*ROLLE, 1st Baron (1750-1842) KEY 100
ROSEBERY, 4th Earl of (1783-1868) KEY 138
*ROSSLYN, 2nd Earl of (1762-1837) KEY 140
RUSSELL, Lord George William (1790-1846) KEY 112
RUSSELL, Lord John (1792-1878) (later 1st Earl) KEY 124
RUTLAND, 5th Duke of (1778-1857) KEY 2
ST ALBANS, 8th Duke of (1766-1825) KEY 132
ST ASAPH, Bishop of, see LUXMORE
ST GERMANS, 1st Earl of KEY 37
*SCOTT, Sir William (1745-1836) (later 1st Baron Stowell) KEY 126
SHAFTESBURY, 6th Earl of (1768-1851) KEY 45
*SIDMOUTH, 1st Viscount (1757-1844) Home Secretary KEY 69
SMITH, Robert (1796-1868) (later 2nd Baron Carrington) KEY 26
SOMERSET, 11th Duke of (1775-1855) KEY 185
*SPARKE, Bowyer Edward (1759-1836) Bishop of Ely KEY 97
SPINETO, the Marchese di (c.1774-1849) Interpreter KEY 67
*STAFFORD, 2nd Marquess of (1758-1833) (later 1st Duke of Sutherland) KEY 84
*STOWELL, 1st Baron, see SCOTT
*SUTHERLAND, 1st Duke of, see STAFFORD
SUTHERLAND, 2nd Duke of, see GOWER
SYDNEY, 2nd Viscount (1764-1831) KEY 82
THANET, 9th Earl of (1769-1825) KEY 156
THOMAS, Matthew Evan (1788-1830) A reporter KEY 22
*TIERNEY, George (1761-1830) KEY 172
*TINDAL, Nicholas Conyngham (1776-1846) (later Sir Nicholas) Counsel for the Queen KEY 90
TRENCH, Power Le Poer (1770-1839) Archbishop of Tuam KEY 81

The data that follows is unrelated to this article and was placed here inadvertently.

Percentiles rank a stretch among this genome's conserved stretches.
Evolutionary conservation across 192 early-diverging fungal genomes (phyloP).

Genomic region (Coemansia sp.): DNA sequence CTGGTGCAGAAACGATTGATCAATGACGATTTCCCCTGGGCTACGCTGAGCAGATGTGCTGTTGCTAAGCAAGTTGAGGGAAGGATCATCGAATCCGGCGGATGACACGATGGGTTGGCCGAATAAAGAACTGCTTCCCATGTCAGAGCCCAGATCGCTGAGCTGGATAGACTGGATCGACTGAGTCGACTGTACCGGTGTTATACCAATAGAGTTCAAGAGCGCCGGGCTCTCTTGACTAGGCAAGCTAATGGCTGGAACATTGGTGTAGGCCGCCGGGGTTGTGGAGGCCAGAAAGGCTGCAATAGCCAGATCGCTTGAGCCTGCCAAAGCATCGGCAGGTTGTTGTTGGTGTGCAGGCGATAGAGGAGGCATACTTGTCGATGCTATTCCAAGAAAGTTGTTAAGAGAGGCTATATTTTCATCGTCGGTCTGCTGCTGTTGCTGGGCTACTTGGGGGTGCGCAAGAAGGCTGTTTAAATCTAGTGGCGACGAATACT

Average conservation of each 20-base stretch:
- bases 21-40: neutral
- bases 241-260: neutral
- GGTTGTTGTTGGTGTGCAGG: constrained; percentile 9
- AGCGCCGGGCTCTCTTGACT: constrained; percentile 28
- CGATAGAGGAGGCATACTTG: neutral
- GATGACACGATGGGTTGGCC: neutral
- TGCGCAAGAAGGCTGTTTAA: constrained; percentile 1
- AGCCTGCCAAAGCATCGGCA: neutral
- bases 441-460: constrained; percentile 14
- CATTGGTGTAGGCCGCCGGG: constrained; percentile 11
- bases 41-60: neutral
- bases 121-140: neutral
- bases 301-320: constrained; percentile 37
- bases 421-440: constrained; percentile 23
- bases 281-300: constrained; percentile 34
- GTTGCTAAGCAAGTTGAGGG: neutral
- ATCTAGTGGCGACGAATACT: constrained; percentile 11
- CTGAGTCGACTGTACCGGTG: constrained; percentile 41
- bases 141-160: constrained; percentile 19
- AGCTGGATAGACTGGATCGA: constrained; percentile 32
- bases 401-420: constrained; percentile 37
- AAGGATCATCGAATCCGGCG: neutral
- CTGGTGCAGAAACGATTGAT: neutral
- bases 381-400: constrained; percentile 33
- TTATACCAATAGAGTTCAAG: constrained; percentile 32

TRURO, 1st Baron, see WILDE
TUAM, Archbishop of, see TRENCH
TYRWHITT, Sir Thomas (c.1762-1839) Gentleman Usher of the Black Rod KEY 174
VAN MILDERT, William (1765-1836) Bishop of Llandaff KEY 59
VERNON, Edward Venables, see HARCOURT
VERNON, George Granville Venables (1785-1861) KEY 86
VERULAM, 1st Earl of (1775-1845) KEY 4
VIZARD, William (1774-1859) Solicitor for the Queen KEY 95
WARWICK, 3rd Earl of (1779-1853) KEY 147
*WELLINGTON, 1st Duke of (1769-1852) KEY 62
WENSLEYDALE, 1st Baron, see PARKE
*WESTMINSTER, 1st Marquess of, see GROSVENOR
*WESTMORLAND, 10th Earl of (1759-1841) KEY 50
WHITBREAD, Samuel Charles (1796-1879) KEY 89
*WHITWORTH, 1st Earl (1752-1825) KEY 38
WILDE, Thomas (1782-1855) (later 1st Baron Truro) Counsel for the Queen KEY 92
*KING WILLIAM IV, see CLARENCE, Duke of
WILLIAMS, John (1777-1846) (later Sir John) Counsel for the Queen KEY 91
WINCHESTER, 13th Marquess of (1764-1843) KEY 54
*WOOD, Matthew (1768-1843) (later Sir Matthew, Bart) KEY 117
WORCESTER, Marquess of (1792-1853) (later 7th Duke of Beaufort) KEY 106
WORCESTER, Bishop of, see CORNEWALL
WRIGHT, W. Doorkeeper KEY 18
YORK, Archbishop of, see HARCOURT
*YORK, Frederick, Duke of (1763-1827) KEY 76